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#### Institute

UML models and OWL ontologies constitute modeling approaches with different strength and weaknesses that make them appropriate for use of specifying different aspects of software systems. In particular, OWL ontologies are well suited to specify classes using an expressive logical language with highly flexible, dynamic and polymorphic class membership, while UML diagrams are much more suitable for specifying not only static models including classes and associations, but also dynamic behavior. Though MOF based metamodels and UML profiles for OWL have been proposed in the past, an integrated use of both modeling approaches in a coherent framework has been lacking so far. We present such a framework, TwoUse, for developing integrated models, comprising the benefits of UML models and OWL ontologies

Generalized methods for automated theorem proving can be used to compute formula transformations such as projection elimination and knowledge compilation. We present a framework based on clausal tableaux suited for such tasks. These tableaux are characterized independently of particular construction methods, but important features of empirically successful methods are taken into account, especially dependency directed backjumping and branch local operation. As an instance of that framework an adaption of DPLL is described. We show that knowledge compilation methods can be essentially improved by weaving projection elimination partially into the compilation phase.

The E-KRHyper system is a model generator and theorem prover for first-order logic with equality. It implements the new E-hyper tableau calculus, which integrates a superposition-based handling of equality into the hyper tableau calculus. E-KRHyper extends our previous KRHyper system, which has been used in a number of applications in the field of knowledge representation. In contrast to most first order theorem provers, it supports features important for such applications, for example queries with predicate extensions as answers, handling of large sets of uniformly structured input facts, arithmetic evaluation and stratified negation as failure. It is our goal to extend the range of application possibilities of KRHyper by adding equality reasoning.

In Silico simulation of biological systems is an important sub area of computational biology (system biology), and becomes more and more an inherent part for research. Therefore, different kinds of software tools are required. At present, a multitude of tools for several areas exists, but the problem is that most of the tools are essentially application specific and cannot be combined. For instance, a software tool for the simulation of biochemical processes is not able to interact with tools for the morphology simulation and vice versa. In order to obtain realistic results with computer-aided simulations it is important to regard the biological system in its entirety. The objective is to develop a software framework, which provides an interface structure to combine existing simulation tools, and to offer an interaction between all affiliated systems. Consequently, it is possible to re-use existing models and simulation programs. Additionally, dependencies between those can be defined. The system is designed to interoperate as an extendable architecture for various tools. The thesis shows the usability and applicability of the software and discusses potential improvements.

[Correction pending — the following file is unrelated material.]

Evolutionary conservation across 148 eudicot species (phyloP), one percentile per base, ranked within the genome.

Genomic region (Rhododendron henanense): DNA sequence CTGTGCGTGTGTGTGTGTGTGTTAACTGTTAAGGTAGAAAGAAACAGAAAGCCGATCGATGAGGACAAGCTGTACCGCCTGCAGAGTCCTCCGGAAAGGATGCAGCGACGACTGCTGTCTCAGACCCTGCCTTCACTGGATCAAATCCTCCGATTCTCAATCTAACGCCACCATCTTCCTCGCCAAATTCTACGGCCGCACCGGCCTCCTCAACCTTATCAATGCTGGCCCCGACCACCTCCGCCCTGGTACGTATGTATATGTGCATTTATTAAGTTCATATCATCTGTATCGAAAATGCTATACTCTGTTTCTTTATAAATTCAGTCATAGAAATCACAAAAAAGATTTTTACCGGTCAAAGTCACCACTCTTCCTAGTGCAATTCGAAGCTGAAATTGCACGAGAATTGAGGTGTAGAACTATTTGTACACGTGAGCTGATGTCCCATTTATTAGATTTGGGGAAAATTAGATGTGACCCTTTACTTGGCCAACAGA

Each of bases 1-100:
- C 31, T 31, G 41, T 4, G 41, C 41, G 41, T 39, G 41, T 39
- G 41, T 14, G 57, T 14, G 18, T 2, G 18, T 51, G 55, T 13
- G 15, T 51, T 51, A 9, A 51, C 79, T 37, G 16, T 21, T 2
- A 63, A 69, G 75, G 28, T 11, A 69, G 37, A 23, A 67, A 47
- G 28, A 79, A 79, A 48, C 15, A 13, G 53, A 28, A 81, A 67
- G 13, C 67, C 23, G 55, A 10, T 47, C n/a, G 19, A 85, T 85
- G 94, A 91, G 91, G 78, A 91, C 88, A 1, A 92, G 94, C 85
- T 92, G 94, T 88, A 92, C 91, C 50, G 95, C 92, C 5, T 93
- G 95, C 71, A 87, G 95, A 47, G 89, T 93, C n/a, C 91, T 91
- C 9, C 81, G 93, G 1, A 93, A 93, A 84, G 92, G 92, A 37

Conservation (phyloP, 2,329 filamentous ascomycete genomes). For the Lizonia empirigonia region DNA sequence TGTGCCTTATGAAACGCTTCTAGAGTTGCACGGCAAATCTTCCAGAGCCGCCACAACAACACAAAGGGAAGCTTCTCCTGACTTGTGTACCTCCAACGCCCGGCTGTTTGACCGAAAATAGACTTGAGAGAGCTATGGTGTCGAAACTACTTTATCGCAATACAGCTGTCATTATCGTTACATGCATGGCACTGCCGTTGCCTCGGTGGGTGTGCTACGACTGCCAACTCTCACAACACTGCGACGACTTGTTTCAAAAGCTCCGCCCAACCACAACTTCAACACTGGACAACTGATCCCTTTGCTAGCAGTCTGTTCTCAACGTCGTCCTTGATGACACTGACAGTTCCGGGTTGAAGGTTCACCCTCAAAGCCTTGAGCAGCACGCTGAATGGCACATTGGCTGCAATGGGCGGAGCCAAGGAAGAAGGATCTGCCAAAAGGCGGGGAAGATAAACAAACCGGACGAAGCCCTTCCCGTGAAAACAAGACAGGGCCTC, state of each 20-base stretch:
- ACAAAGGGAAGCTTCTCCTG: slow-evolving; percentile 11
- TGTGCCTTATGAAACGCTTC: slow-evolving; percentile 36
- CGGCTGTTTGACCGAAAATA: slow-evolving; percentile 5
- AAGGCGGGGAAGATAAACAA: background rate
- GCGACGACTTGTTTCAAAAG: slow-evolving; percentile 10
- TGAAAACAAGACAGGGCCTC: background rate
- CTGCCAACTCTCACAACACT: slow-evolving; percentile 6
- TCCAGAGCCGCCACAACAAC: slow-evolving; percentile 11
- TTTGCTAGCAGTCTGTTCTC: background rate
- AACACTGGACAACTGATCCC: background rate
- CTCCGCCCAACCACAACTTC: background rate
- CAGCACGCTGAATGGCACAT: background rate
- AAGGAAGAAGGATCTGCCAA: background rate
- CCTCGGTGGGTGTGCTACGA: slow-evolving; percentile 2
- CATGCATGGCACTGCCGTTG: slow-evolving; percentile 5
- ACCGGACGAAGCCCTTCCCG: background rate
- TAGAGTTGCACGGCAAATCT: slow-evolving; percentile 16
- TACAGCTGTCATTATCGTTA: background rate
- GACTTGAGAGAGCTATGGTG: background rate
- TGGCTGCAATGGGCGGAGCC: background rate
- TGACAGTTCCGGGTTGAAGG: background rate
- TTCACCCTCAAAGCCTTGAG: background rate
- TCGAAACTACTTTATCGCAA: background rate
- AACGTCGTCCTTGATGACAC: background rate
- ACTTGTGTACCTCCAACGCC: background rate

SOA-Security
(2007)

This paper is a part of the ASG project (Adaptive Services Grid) and addresses some IT security issues of service oriented architectures. It defines a service-oriented security concept, it explores the SOA security challenge, it describes the existing WS-Security standard, and it undertakes a first step into a survey on best practice examples. In particular, the ASG middleware platform technology (JBossWS) is analyzed with respect to its ability to handle security functions.

This paper describes the development of security requirements for non-political Internet voting. The practical background is our experience with the Internet voting within the Gesellschaft für Informatik (GI - Informatics Society) 2004 and 2005. The theoretical background is the international state-of-the-art of requirements about electronic voting, especially in the US and in Europe. A focus of this paper is on the user community driven standardization of security requirements by means of a Protection Profile of the international Common Criteria standard.

Probability propagation nets
(2007)

A class of high level Petri nets, called "probability propagation nets", is introduced which is particularly useful for modeling probability and evidence propagation. These nets themselves are well suited to represent the probabilistic Horn abduction, whereas specific foldings of them will be used for representing the flows of probabilities and likelihoods in Bayesian networks.

Networked RDF graphs
(2007)

Networked graphs are defined in this paper as a small syntactic extension of named graphs in RDF. They allow for the definition of a graph by explicitly listing triples as well as by SPARQL queries on one or multiple other graphs. By this extension it becomes possible to define a graph including a view onto other graphs and to define the meaning of a set of graphs by the way they reference each other. The semantics of networked graphs is defined by their mapping into logic programs. The expressiveness and computational complexity of networked graphs, varying by the set of constraints imposed on the underlying SPARQL queries, is investigated. We demonstrate the capabilities of networked graphs by a simple use case.